Braun's grand slam off Chavez in 10th boosts Brewers, 5-1
September 26, 2008 8:00 AM
Morry Gash/Associated Press
Pirates shortstop Brian Bixler tags out the Brewers' Corey Hart after he was caught in a rundown in the fourth inning last night in Milwaukee.
Morry Gash/Associated Press
Pirates starter Zach Duke pitches in the first inning last night against the Brewers in Milwaukee.
By Dejan Kovacevic Pittsburgh Post-Gazette
MILWAUKEE -- With one booming swing of Ryan Braun's bat, it became official: The Pirates did not make progress in 2008.
Not in the standings, anyway.
Braun's 10th-inning grand slam off Jesse Chavez vaulted the desperate Milwaukee Brewers to a 5-1 victory last night at Miller Park, an outcome that enthralled the 40,102 on hand but left the visitors ... well, exactly where they were a year ago ...
The Pirates' loss was their 94th, with only a three-game set in San Diego remaining, and that matches the loss total from the 68-94 record last year. The record was 67-95 each of the previous two years, so it cannot be ruled out that this record could wind up the worst since the 2001 team lost 100.
The deflating finish aside, this one could be pinned almost entirely on dismal infield play.
With the score 1-1, Rickie Weeks, Chavez's first batter in the Milwaukee 12th, singled just to the right of second baseman Freddy Sanchez. It was a ball Sanchez usually gloves without issue, but he slid awkwardly in moving toward it.
Game: Pirates vs. San Diego Padres, 10:05 p.m., Petco Park.
TV, radio: WPGB-FM (104.7).
Pitching: RHP Ian Snell (6-12, 5.54) vs. RHP Josh Geer (2-1, 2.86).
Key matchup: Snell has a good chance to finish strong, facing the team that has scored the fewest runs -- 630 -- in Major League Baseball. Top two averages on the team belong to former Pirates Brian Giles (.307) and Jody Gerut (.296).
Of note: Never mind San Diego's place in the standings. The Pirates lost three of four to the Padres earlier this season in Pittsburgh and have lost their past seven at Petco Park.
He had another misplay earlier, shortstop Brian Bixler and first baseman Adam LaRoche also committed errors, and Bixler had another misplay that resulted in Milwaukee's only run through nine innings.
"We should have made some plays and didn't," manager John Russell said. "Freddy's always been able to make plays like that."
Back to the 12th ...
Jason Kendall bunted Weeks to second, and Ray Durham was intentionally walked. Mike Cameron struck out on blazing 96-mph heat, but Craig Counsell's five-pitch walk loaded the bases.
That brought up Braun and his total of 35 home runs, but just one in September to go with five RBIs.
Chavez fell behind with two balls, then zipped two more fastballs in for strikes.
"Everything had good depth to it, good life," Chavez would say of his stuff.
Why, then, would he throw a slider next?
It hung over the plate, and Braun crushed it into the seats high above left field for his first career grand slam.
"I thought it was the right pitch," Chavez said. "I had confidence in it. I just didn't execute it. It didn't have the downward angle it usually does. Just slid right over the plate. Right onto his sweet spot."
The Pirates were swept in the three-game set, and this was the second time Chavez played a critical role in defeat while closer Matt Capps remained in the bullpen. Capps has not pitched since Saturday.
Russell's reasoning for sticking with Chavez was clear: He liked the stuff.
"I thought he was throwing great, including to Braun," Russell said. "He tried a slider and, unfortunately, it didn't do what it was supposed to do."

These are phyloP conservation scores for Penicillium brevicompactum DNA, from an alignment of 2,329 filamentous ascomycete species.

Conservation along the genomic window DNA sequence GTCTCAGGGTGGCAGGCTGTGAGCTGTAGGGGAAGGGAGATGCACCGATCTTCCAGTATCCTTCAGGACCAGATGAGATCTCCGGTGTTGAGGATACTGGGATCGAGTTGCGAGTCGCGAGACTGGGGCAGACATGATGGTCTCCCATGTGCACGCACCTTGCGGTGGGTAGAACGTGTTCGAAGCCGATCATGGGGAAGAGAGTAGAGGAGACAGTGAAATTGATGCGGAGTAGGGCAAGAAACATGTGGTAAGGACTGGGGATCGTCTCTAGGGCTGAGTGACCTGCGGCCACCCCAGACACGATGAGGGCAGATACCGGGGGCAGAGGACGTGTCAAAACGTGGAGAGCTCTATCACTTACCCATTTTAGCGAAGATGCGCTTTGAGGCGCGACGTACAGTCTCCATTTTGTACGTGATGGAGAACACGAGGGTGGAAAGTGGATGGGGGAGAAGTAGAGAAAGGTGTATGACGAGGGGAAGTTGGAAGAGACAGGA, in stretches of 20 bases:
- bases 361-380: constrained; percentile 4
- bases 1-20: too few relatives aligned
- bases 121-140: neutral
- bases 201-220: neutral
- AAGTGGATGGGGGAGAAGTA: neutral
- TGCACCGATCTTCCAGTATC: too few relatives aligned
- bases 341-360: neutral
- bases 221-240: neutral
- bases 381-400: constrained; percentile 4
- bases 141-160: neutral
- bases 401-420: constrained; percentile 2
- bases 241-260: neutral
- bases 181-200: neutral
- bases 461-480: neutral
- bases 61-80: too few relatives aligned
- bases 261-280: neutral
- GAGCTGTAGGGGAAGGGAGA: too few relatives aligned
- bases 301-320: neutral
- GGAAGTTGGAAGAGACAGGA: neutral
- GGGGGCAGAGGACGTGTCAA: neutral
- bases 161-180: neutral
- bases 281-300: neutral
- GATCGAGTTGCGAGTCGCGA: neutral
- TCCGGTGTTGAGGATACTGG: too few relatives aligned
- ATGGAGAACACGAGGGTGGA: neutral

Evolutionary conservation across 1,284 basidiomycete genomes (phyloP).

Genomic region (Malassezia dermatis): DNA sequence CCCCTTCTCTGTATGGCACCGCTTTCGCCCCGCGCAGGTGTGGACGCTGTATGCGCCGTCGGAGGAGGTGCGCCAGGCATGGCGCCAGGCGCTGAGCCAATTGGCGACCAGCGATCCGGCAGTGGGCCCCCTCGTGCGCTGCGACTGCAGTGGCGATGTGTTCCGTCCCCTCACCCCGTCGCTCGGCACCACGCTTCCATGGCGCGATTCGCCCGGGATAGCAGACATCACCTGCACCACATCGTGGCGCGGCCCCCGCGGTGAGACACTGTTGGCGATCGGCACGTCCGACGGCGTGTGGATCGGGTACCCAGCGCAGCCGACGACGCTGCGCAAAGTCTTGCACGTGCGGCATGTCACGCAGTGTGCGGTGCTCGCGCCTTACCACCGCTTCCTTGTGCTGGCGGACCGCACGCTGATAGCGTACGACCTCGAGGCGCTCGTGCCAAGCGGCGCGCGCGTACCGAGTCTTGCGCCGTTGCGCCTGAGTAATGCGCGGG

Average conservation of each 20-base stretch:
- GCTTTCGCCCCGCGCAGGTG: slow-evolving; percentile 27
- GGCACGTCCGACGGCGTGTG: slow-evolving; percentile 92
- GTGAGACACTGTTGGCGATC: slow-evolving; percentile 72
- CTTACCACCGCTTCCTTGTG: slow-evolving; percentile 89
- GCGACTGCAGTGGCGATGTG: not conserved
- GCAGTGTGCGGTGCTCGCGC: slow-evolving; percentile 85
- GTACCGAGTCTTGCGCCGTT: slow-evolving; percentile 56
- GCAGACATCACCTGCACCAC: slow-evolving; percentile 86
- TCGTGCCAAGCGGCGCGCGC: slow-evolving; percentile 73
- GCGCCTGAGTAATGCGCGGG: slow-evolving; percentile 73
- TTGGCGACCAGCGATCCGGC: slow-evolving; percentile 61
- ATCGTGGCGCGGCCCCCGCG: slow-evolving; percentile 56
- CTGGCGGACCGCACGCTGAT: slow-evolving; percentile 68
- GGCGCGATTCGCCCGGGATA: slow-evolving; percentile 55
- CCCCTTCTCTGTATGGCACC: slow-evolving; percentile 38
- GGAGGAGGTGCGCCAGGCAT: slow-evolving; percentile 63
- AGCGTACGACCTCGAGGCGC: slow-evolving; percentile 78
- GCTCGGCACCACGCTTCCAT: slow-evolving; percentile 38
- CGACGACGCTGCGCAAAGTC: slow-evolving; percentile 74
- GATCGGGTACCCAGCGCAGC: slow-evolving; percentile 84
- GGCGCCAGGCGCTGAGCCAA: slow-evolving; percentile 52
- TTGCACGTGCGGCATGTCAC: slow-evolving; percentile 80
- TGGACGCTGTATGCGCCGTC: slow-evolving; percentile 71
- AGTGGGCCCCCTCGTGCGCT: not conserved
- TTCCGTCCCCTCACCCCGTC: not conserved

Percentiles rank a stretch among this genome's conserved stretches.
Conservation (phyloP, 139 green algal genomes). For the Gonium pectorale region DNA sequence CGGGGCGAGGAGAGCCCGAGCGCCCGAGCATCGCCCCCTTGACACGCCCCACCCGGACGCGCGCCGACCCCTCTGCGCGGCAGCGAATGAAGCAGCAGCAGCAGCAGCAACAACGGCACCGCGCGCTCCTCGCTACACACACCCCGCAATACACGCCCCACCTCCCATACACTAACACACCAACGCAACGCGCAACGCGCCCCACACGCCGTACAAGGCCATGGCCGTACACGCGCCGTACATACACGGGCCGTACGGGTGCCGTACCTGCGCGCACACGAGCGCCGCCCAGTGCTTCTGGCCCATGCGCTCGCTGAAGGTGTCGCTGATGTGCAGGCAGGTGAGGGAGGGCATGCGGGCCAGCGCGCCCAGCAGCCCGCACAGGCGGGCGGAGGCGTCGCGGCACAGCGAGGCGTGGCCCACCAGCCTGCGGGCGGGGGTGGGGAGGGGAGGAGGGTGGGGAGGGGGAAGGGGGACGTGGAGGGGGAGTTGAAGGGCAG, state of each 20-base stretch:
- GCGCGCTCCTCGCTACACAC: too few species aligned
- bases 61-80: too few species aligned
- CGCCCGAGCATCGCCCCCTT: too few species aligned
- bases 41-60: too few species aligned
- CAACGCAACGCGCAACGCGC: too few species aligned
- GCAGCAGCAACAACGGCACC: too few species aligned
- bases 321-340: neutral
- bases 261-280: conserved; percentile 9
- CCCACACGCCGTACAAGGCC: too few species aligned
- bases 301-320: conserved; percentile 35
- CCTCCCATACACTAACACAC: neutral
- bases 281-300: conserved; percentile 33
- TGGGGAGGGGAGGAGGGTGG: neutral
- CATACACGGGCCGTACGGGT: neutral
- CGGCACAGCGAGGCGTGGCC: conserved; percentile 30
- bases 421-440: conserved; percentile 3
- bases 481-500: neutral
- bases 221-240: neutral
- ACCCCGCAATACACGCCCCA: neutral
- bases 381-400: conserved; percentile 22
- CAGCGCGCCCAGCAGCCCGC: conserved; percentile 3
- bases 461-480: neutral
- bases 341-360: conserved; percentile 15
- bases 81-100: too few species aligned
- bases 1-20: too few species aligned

After all the leaping, roaring and now-customary un-tucking of shirts, Milwaukee remained tied with New York in the National League wild-card race, the Mets also winning at Shea Stadium. The Brewers' final regular-season opponent is the Chicago Cubs, at Miller Park.
"It's the greatest feeling in the world," Braun said of his first walkoff. "It's unbelievable. It doesn't get any better than that."
Zach Duke was sharp in his final start, with one run -- which probably should have been unearned -- and seven hits over seven innings. He struck out two, walked none and had a terrific ratio of 76 strikes among his 107 pitches.
The Brewers' only run off him came in the third on Bill Hall's two-out RBI double, but only after Bixler muffed Cameron's roller up the middle.
"That's best I've ever seen Zach Duke throw," Milwaukee manager Dale Sveum said. "He kept the ball down with sink and velocity."
Duke's no-decision left him 5-14 with a 4.82 ERA over 31 starts, representing a modest improvement over 3-8 and 5.53 in 19 starts in 2007. Perhaps most encouraging, given that elbow pain cost him a third of last season, he not only stayed healthy but also finished strong with a 2.67 ERA in the final five starts.
"That means a lot to me," Duke said. "I took a lot of pride in the offseason I had and, to be able to stay fresh and have my stuff at this point, that's definitely satisfying."
"One of the things we've talked about with Zach is his inconsistency," Russell said. "The big inning would hurt him. Things would get out of whack. He'd try to get a little too perfect, avoid contact a little too much. I think it was a good learning year for him. The positive is that he made all his starts, took care of his arm."
Steve Pearce tied for the Pirates in the fourth, tomahawking Yovani Gallardo's elevated fastball beyond left field for his third home run, second of the series.
Outfielder Nyjer Morgan was forced to exit after the game's first play because of a mildly strained left hamstring, from sprinting to first base safely on an error. If the hamstring does not respond to tests today in San Diego, he will be shut down, Russell said.
Milwaukee took 14 of 15 from the Pirates this season, including the final 12. That marked the Pirates' worst record against any opponent since going 1-17 against the Mets in 1986.